Annabelle got his meaning. When her older brother reached puberty, both his magical talent and his sex drive had been so strong that a poltergeist built around him until their father dragged him off to a bordello and satisfied his frustration. Annabelle wasn't supposed to know about the whole episode, and so even though she learned early on how to keep her own frustration to a minimum by herself, she kept a blank, uncomprehending face turned toward the Sheriff.
"Anyway," said John hastily, "Rabbit caught a hare one night in a wire trap, and it bit him when he went to fetch it for dinner. He killed it and was going to skin it when it turned into a man--an Indian, in fact."
"I didn't think they came near this place."
"No, they don't, but this one was probably driven from his tribe. Nowhere else to go, and then, the ore calls magical creatures. Rabbit gets pretty fidgety when he's more than fifty miles from this place now. We may be stuck. Oh--where are my manners, Miss Duniway," he said wearily. "Please, sit down."
"Your manners? Oh, please, Sheriff, don't concern yourself," she reassured him, though she took Rabbit's chair across the desk from him. "I'm heartily, heartily sorry for your brother's dilemma. But why do you keep him locked in like this? Wouldn't he be happier if you let him run?" She eyed the enormous rabbit, nibbling alternately at the pile of clover and the cage's grille.
"Because I'm worried he'd get torn to shreds by a dog or coyote, or caught in a wire trap like the one that bit him. That's why I wouldn't let you out--he's quick, and he's not himself when he transforms. He'd've been out that door lickety-split. He doesn't remember he's human, or who Jamie and I are. He's a wild animal, and like any wild thing, he wants out and away from humans. The only blessing in this whole thing is, he doesn't remember what happens when he's a rabbit. He wakes up in the cage--you may note it's barely big enough for a man--and it's as if he just went to sleep and had a bad dream."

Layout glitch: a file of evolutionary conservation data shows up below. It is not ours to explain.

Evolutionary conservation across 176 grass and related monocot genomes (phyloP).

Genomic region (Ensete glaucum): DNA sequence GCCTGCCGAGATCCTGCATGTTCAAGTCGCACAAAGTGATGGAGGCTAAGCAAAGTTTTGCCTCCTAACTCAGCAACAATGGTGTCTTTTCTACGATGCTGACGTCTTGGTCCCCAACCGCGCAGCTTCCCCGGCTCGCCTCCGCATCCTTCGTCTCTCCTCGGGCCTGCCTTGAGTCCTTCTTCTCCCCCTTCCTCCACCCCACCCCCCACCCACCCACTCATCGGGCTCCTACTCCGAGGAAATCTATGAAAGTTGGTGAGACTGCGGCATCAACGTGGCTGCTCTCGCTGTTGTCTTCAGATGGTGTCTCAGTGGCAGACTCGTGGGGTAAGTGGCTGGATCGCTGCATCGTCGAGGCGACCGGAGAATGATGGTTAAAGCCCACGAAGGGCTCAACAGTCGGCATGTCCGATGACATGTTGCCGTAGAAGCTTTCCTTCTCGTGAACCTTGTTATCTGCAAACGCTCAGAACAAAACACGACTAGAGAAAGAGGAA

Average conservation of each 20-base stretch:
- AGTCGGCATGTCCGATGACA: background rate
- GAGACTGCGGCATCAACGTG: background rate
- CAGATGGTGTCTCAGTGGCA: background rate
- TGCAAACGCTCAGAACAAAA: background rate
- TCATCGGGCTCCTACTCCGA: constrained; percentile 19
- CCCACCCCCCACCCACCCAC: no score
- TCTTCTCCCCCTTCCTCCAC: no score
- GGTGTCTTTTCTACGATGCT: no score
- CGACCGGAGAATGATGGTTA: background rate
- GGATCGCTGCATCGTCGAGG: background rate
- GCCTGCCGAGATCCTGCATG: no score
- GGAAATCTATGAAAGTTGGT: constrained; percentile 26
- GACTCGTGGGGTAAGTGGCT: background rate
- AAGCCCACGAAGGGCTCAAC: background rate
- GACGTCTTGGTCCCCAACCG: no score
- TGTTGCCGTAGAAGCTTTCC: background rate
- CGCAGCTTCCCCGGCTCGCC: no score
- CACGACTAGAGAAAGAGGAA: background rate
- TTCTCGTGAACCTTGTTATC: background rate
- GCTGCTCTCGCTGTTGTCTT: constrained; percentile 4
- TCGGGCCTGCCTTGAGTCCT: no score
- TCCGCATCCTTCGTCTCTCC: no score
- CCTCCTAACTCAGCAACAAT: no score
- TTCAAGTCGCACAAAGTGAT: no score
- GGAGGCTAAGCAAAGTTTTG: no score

"Jamie. Mayor Prake. Now, you." John stared across the desk at her, and she felt a telltale blush build on her cheeks; every time he turned that sharp blue gaze on her, she nearly lost her composure. "Again, I wonder why you seem so at home with all this, Miss Duniway." He leaned forward, and Annabelle's heart skipped a beat. "Who are you? What's your game?"
She colored furiously and stood up. "Sheriff Runnels, I don't know what you're insinuating, but I find it insulting nonetheless," she said. "I will tell you why I came here, and then I'll leave you to it. I came to say I'm almost certain Georgie Prake didn't deface the schoolhouse."
"Oh?" said John, raising his eyebrows. "What makes you so sure?"
Annabelle bit her lip. How could she explain? "Georgie...Georgie truly seems to enjoy his studies. He's helpful, he does his homework, he never hesitates when I call him to the board. He's a very smart young man. I just cannot bring myself to believe that someone who seems to like school so much would try to frighten me off."
"So who did it?" said John bluntly.
Your son, she thought, but said only, "I'm not sure. I just know it wasn't Georgie. There are plenty of interests in this town that I'm sure would rather it not become more civilized, Sheriff. I suggest you turn your attention there. Good night."
John stood as she walked out the door. Brave woman. Wasn't flustered at all, didn't scream, didn't faint, barely jumped when Aloysius spoke up. Maybe that derringer strapped to her arm has something to do with it, he thought wryly. Annabelle Duniway was no schoolteacher. And she knew something about the vandalism she wasn't saying.
By the Method, why did she have to be so beautiful?